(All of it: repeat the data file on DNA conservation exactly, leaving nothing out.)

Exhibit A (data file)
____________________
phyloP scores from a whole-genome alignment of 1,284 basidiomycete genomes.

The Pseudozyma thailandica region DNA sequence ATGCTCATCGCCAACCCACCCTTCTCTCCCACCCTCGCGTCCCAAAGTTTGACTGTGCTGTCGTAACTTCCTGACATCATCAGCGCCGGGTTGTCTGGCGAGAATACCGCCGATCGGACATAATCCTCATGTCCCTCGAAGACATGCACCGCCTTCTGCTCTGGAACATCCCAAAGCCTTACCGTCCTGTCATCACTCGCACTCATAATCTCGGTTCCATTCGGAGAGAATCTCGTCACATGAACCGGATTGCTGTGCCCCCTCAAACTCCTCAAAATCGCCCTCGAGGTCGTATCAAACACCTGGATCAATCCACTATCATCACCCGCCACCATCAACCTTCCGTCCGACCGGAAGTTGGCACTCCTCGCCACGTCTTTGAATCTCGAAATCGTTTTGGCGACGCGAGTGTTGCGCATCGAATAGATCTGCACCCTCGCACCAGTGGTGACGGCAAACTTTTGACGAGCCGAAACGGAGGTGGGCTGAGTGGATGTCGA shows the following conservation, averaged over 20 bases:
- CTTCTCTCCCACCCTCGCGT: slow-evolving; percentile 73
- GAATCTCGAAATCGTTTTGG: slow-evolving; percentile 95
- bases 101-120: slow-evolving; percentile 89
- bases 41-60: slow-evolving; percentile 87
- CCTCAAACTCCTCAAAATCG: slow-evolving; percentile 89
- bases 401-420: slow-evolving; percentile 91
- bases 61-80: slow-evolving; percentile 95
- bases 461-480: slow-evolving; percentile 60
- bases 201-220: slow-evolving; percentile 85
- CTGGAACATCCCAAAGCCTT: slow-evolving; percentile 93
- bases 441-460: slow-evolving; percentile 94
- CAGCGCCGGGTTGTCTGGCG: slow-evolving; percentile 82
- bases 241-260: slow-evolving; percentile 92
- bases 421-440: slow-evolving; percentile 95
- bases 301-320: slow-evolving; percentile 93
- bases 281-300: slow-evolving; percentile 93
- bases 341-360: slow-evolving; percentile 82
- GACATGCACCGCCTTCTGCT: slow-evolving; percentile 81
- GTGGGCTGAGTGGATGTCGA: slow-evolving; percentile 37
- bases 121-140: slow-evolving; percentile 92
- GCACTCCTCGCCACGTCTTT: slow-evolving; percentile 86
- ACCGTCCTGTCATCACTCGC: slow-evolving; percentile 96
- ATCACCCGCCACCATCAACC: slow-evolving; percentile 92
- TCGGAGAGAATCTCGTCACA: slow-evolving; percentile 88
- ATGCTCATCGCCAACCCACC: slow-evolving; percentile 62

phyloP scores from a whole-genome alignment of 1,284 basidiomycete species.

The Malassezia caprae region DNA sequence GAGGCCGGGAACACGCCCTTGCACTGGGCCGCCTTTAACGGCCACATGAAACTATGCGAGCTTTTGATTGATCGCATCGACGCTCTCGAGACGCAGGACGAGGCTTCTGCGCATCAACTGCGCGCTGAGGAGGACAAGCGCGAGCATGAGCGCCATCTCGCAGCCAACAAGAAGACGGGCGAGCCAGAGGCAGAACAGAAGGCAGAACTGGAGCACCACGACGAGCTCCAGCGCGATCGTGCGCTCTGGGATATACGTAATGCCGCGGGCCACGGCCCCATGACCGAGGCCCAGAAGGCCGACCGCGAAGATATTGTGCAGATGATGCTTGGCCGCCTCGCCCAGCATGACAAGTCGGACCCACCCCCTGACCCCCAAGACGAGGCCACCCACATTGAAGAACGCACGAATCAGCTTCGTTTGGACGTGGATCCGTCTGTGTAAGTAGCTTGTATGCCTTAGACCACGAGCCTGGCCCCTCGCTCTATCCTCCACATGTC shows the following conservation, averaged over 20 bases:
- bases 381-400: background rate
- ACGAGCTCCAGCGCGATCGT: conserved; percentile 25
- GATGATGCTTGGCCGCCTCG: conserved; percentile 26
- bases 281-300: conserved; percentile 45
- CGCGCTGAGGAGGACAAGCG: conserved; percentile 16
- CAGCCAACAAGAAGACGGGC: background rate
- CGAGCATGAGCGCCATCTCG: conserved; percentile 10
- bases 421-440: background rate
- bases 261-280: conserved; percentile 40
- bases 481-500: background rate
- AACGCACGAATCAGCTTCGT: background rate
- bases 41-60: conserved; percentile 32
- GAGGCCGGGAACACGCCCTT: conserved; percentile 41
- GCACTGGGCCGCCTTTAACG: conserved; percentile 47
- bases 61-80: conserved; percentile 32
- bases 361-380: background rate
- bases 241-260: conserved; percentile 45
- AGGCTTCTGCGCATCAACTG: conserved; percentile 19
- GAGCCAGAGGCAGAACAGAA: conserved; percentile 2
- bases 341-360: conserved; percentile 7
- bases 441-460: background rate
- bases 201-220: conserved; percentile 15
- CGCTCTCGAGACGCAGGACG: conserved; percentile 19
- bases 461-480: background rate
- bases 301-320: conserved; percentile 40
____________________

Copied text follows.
phyloP scores from a whole-genome alignment of 1,284 basidiomycete genomes.

The Pseudozyma thailandica region DNA sequence ATGCTCATCGCCAACCCACCCTTCTCTCCCACCCTCGCGTCCCAAAGTTTGACTGTGCTGTCGTAACTTCCTGACATCATCAGCGCCGGGTTGTCTGGCGAGAATACCGCCGATCGGACATAATCCTCATGTCCCTCGAAGACATGCACCGCCTTCTGCTCTGGAACATCCCAAAGCCTTACCGTCCTGTCATCACTCGCACTCATAATCTCGGTTCCATTCGGAGAGAATCTCGTCACATGAACCGGATTGCTGTGCCCCCTCAAACTCCTCAAAATCGCCCTCGAGGTCGTATCAAACACCTGGATCAATCCACTATCATCACCCGCCACCATCAACCTTCCGTCCGACCGGAAGTTGGCACTCCTCGCCACGTCTTTGAATCTCGAAATCGTTTTGGCGACGCGAGTGTTGCGCATCGAATAGATCTGCACCCTCGCACCAGTGGTGACGGCAAACTTTTGACGAGCCGAAACGGAGGTGGGCTGAGTGGATGTCGA shows the following conservation, averaged over 20 bases:
- CTTCTCTCCCACCCTCGCGT: slow-evolving; percentile 73
- GAATCTCGAAATCGTTTTGG: slow-evolving; percentile 95
- bases 101-120: slow-evolving; percentile 89
- bases 41-60: slow-evolving; percentile 87
- CCTCAAACTCCTCAAAATCG: slow-evolving; percentile 89
- bases 401-420: slow-evolving; percentile 91
- bases 61-80: slow-evolving; percentile 95
- bases 461-480: slow-evolving; percentile 60
- bases 201-220: slow-evolving; percentile 85
- CTGGAACATCCCAAAGCCTT: slow-evolving; percentile 93
- bases 441-460: slow-evolving; percentile 94
- CAGCGCCGGGTTGTCTGGCG: slow-evolving; percentile 82
- bases 241-260: slow-evolving; percentile 92
- bases 421-440: slow-evolving; percentile 95
- bases 301-320: slow-evolving; percentile 93
- bases 281-300: slow-evolving; percentile 93
- bases 341-360: slow-evolving; percentile 82
- GACATGCACCGCCTTCTGCT: slow-evolving; percentile 81
- GTGGGCTGAGTGGATGTCGA: slow-evolving; percentile 37
- bases 121-140: slow-evolving; percentile 92
- GCACTCCTCGCCACGTCTTT: slow-evolving; percentile 86
- ACCGTCCTGTCATCACTCGC: slow-evolving; percentile 96
- ATCACCCGCCACCATCAACC: slow-evolving; percentile 92
- TCGGAGAGAATCTCGTCACA: slow-evolving; percentile 88
- ATGCTCATCGCCAACCCACC: slow-evolving; percentile 62

phyloP scores from a whole-genome alignment of 1,284 basidiomycete species.

The Malassezia caprae region DNA sequence GAGGCCGGGAACACGCCCTTGCACTGGGCCGCCTTTAACGGCCACATGAAACTATGCGAGCTTTTGATTGATCGCATCGACGCTCTCGAGACGCAGGACGAGGCTTCTGCGCATCAACTGCGCGCTGAGGAGGACAAGCGCGAGCATGAGCGCCATCTCGCAGCCAACAAGAAGACGGGCGAGCCAGAGGCAGAACAGAAGGCAGAACTGGAGCACCACGACGAGCTCCAGCGCGATCGTGCGCTCTGGGATATACGTAATGCCGCGGGCCACGGCCCCATGACCGAGGCCCAGAAGGCCGACCGCGAAGATATTGTGCAGATGATGCTTGGCCGCCTCGCCCAGCATGACAAGTCGGACCCACCCCCTGACCCCCAAGACGAGGCCACCCACATTGAAGAACGCACGAATCAGCTTCGTTTGGACGTGGATCCGTCTGTGTAAGTAGCTTGTATGCCTTAGACCACGAGCCTGGCCCCTCGCTCTATCCTCCACATGTC shows the following conservation, averaged over 20 bases:
- bases 381-400: background rate
- ACGAGCTCCAGCGCGATCGT: conserved; percentile 25
- GATGATGCTTGGCCGCCTCG: conserved; percentile 26
- bases 281-300: conserved; percentile 45
- CGCGCTGAGGAGGACAAGCG: conserved; percentile 16
- CAGCCAACAAGAAGACGGGC: background rate
- CGAGCATGAGCGCCATCTCG: conserved; percentile 10
- bases 421-440: background rate
- bases 261-280: conserved; percentile 40
- bases 481-500: background rate
- AACGCACGAATCAGCTTCGT: background rate
- bases 41-60: conserved; percentile 32
- GAGGCCGGGAACACGCCCTT: conserved; percentile 41
- GCACTGGGCCGCCTTTAACG: conserved; percentile 47
- bases 61-80: conserved; percentile 32
- bases 361-380: background rate
- bases 241-260: conserved; percentile 45
- AGGCTTCTGCGCATCAACTG: conserved; percentile 19
- GAGCCAGAGGCAGAACAGAA: conserved; percentile 2
- bases 341-360: conserved; percentile 7
- bases 441-460: background rate
- bases 201-220: conserved; percentile 15
- CGCTCTCGAGACGCAGGACG: conserved; percentile 19
- bases 461-480: background rate
- bases 301-320: conserved; percentile 40